Clients will often ask me about how Michigan’s car accident law, or no-fault law system works. The following is a basic primer.
The central tenant of the Michigan no-fault law is the actual “no-fault” provision found in the law. In almost all situations, a person is entitled to no-fault benefits, even if they caused the accident, so long as the person was involved in a motor vehicle accident.
These no-fault benefits are sometimes called first-party benefits or PIP (personal injury protection) benefits.
At the outset, Michigan auto law is really divided into two separate categories, first-party litigation and third-party litigation. First-party litigation is a claim against an insurance company for no-fault benefits. No-fault benefits pertain to economic damages, such as lost wages and medical bills. A third-party claim is a claim against an at-fault motorist for pain and suffering damages only.
It is important to understand that just because you do not personally have automobile insurance coverage does not mean you are not entitled to first-party benefits. Passengers, pedestrians, bicyclists, and drivers are examples of people entitled to no-fault first-party benefits. Even without auto insurance, in almost all situations you are still entitled to PIP benefits, as long as a motor vehicle is involved.
The no-fault benefits accident victims are entitled to are extensive. They include, but are not limited to, reimbursement for medical expenses such as doctor and hospital visits, lost wages, household replacement services, attendant (nursing) care, survivor’s loss benefits and reimbursement for travel expenses related to medical care.
When opening a first-party claim for no-fault benefits, one must first determine which insurance company is responsible for the payment of these no-fault payment. This is called the order of priority. The order changes, depending on if the person is injured while an occupant of a motor vehicle or a non-occupant – such as a pedestrian or bicyclist. Either way, the first place to start is the injured person’s own insurance. If that person carries auto insurance, that auto insurance company is responsible for no-fault payments. The search ends there.
However, if that person doesn’t have auto insurance, one next looks to the accident victim’s spouse or a resident relative who is domiciled with the accident victim and see who their insurance is with. If auto insurance exists at this level, that insurer is responsible for the payment of no-fault benefits. If no insurance exists at this level, the search continues. Ultimately, all persons who sustain an injury in a motor vehicle accident are protected by the no-fault act, even if this requires the State of Michigan to assign an auto insurer to the accident victim to cover the applicable no-fault benefits.
There is one lone exception to this rule. A claimant who has not purchased insurance for his or her owned vehicle involved in an accident is disqualified from receiving no-fault benefits, because under the law, each vehicle owner must insurer his or her vehicle.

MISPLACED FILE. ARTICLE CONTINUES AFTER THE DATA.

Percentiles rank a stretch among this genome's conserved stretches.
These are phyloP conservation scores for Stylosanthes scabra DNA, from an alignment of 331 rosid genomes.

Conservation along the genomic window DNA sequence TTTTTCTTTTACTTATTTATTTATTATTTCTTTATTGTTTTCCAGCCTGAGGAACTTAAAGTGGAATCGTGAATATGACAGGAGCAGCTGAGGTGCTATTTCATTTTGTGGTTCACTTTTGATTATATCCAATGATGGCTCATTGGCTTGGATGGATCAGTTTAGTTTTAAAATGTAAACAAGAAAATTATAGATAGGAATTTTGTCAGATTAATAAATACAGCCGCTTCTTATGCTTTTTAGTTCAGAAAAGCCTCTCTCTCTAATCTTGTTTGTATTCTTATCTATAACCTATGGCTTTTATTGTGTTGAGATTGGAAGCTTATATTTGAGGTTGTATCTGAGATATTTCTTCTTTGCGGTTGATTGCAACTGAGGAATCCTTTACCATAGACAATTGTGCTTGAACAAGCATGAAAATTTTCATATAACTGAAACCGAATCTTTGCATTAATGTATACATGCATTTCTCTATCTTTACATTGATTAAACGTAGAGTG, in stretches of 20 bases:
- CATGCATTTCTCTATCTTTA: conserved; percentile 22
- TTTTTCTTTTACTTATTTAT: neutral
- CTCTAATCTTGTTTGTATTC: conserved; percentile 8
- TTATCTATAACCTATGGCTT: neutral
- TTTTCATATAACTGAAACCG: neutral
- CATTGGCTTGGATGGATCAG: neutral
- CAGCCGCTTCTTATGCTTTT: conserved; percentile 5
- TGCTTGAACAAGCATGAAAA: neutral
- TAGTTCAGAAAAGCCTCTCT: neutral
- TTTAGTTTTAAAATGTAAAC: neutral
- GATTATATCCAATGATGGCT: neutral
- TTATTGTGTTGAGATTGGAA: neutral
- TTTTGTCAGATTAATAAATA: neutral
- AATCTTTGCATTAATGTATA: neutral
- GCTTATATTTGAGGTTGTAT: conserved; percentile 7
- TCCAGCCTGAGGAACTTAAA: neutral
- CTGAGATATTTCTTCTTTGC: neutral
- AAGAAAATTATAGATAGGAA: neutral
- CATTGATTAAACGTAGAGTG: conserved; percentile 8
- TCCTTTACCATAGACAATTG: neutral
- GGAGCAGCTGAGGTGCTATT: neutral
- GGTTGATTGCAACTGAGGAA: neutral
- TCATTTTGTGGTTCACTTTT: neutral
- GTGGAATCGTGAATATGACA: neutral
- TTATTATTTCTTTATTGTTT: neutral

To receive first-party benefits, an accident victim must first complete an Application for No-Fault Benefits. This application must be completed and returned to the automobile insurance company handling the first-party claim within 12 months of the date of the accident. This deadline is compulsory and an accident victim will not be entitled to receive no-fault benefits if the application deadline is not met.
Under Michigan law, a third-party claim is the typical negligence claim in which an accident victim seeks money damages because of the negligence, or fault, of another vehicle operator or owner. Although auto accidents happen for any number of reasons, typically they involve a driver who was not paying proper attention or was not using due care in operating the vehicle.
In a third-party negligence claim, the plaintiff may sue for pain and suffering damages as long as he or she meets the statutory threshold of death, permanent serious disfigurement, or serious impairment of body function.
The most common and litigated threshold requirement is the serious impairment of body function. This term has undergone numerous legal changes over the years, but essentially the phrase means that a plaintiff must show an objectively manifested impairment of an important body function that affects the plaintiff’s ability to lead his or her normal life. An objective manifested impairment requires the plaintiff to show medical proof there is a physical basis for subjective complaints of pain and suffering. As a result, it is difficult to obtain pain and suffering damages for soft tissue injuries.
In addition to pain and suffering, negligent defendants are responsible to accident victims for excess economic loss, regardless of whether or not the accident victim meets the statutory threshold. Thus, even if a plaintiff does not have a serious impairment of a body function, he or she can still recover loss wages and replacement services that exceed the statutory maximum amount available in a first-party no fault claim, or lost wages and replacement services that last beyond the 3 years paid by the PIP no-fault insurance company.